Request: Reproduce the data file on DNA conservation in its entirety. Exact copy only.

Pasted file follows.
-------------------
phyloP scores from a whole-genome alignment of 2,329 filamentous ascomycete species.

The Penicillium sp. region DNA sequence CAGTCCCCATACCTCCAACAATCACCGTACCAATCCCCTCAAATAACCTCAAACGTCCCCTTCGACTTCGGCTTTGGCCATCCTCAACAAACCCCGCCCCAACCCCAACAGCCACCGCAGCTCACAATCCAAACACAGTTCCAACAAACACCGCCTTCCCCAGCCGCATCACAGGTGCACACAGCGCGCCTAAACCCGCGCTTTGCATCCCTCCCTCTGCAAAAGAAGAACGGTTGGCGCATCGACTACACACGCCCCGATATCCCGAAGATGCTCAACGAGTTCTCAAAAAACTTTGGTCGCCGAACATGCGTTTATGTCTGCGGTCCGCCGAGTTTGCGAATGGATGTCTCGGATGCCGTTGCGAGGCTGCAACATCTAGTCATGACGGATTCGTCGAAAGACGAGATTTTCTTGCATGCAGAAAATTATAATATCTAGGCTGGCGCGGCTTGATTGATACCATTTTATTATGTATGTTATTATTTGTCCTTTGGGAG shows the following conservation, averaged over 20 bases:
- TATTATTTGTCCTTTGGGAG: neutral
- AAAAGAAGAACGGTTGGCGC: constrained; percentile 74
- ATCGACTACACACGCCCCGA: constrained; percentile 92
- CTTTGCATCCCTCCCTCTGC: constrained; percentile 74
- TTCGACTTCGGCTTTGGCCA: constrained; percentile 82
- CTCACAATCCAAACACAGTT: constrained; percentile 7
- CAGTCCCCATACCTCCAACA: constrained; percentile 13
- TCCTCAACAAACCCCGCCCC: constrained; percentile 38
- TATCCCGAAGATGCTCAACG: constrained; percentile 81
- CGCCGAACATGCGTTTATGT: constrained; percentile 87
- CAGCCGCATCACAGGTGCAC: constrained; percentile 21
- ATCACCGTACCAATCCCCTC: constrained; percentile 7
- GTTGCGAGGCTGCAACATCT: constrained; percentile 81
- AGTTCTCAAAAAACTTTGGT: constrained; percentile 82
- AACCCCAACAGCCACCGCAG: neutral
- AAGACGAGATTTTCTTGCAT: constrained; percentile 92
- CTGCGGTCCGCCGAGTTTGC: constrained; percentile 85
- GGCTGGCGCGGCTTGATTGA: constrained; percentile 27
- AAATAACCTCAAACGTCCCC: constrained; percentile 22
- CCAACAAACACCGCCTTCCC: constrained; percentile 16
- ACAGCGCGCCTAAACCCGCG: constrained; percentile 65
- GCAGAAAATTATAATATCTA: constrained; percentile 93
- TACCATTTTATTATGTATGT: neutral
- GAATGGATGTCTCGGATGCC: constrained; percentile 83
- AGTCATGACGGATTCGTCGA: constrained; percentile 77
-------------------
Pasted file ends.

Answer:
phyloP scores from a whole-genome alignment of 2,329 filamentous ascomycete species.

The Penicillium sp. region DNA sequence CAGTCCCCATACCTCCAACAATCACCGTACCAATCCCCTCAAATAACCTCAAACGTCCCCTTCGACTTCGGCTTTGGCCATCCTCAACAAACCCCGCCCCAACCCCAACAGCCACCGCAGCTCACAATCCAAACACAGTTCCAACAAACACCGCCTTCCCCAGCCGCATCACAGGTGCACACAGCGCGCCTAAACCCGCGCTTTGCATCCCTCCCTCTGCAAAAGAAGAACGGTTGGCGCATCGACTACACACGCCCCGATATCCCGAAGATGCTCAACGAGTTCTCAAAAAACTTTGGTCGCCGAACATGCGTTTATGTCTGCGGTCCGCCGAGTTTGCGAATGGATGTCTCGGATGCCGTTGCGAGGCTGCAACATCTAGTCATGACGGATTCGTCGAAAGACGAGATTTTCTTGCATGCAGAAAATTATAATATCTAGGCTGGCGCGGCTTGATTGATACCATTTTATTATGTATGTTATTATTTGTCCTTTGGGAG shows the following conservation, averaged over 20 bases:
- TATTATTTGTCCTTTGGGAG: neutral
- AAAAGAAGAACGGTTGGCGC: constrained; percentile 74
- ATCGACTACACACGCCCCGA: constrained; percentile 92
- CTTTGCATCCCTCCCTCTGC: constrained; percentile 74
- TTCGACTTCGGCTTTGGCCA: constrained; percentile 82
- CTCACAATCCAAACACAGTT: constrained; percentile 7
- CAGTCCCCATACCTCCAACA: constrained; percentile 13
- TCCTCAACAAACCCCGCCCC: constrained; percentile 38
- TATCCCGAAGATGCTCAACG: constrained; percentile 81
- CGCCGAACATGCGTTTATGT: constrained; percentile 87
- CAGCCGCATCACAGGTGCAC: constrained; percentile 21
- ATCACCGTACCAATCCCCTC: constrained; percentile 7
- GTTGCGAGGCTGCAACATCT: constrained; percentile 81
- AGTTCTCAAAAAACTTTGGT: constrained; percentile 82
- AACCCCAACAGCCACCGCAG: neutral
- AAGACGAGATTTTCTTGCAT: constrained; percentile 92
- CTGCGGTCCGCCGAGTTTGC: constrained; percentile 85
- GGCTGGCGCGGCTTGATTGA: constrained; percentile 27
- AAATAACCTCAAACGTCCCC: constrained; percentile 22
- CCAACAAACACCGCCTTCCC: constrained; percentile 16
- ACAGCGCGCCTAAACCCGCG: constrained; percentile 65
- GCAGAAAATTATAATATCTA: constrained; percentile 93
- TACCATTTTATTATGTATGT: neutral
- GAATGGATGTCTCGGATGCC: constrained; percentile 83
- AGTCATGACGGATTCGTCGA: constrained; percentile 77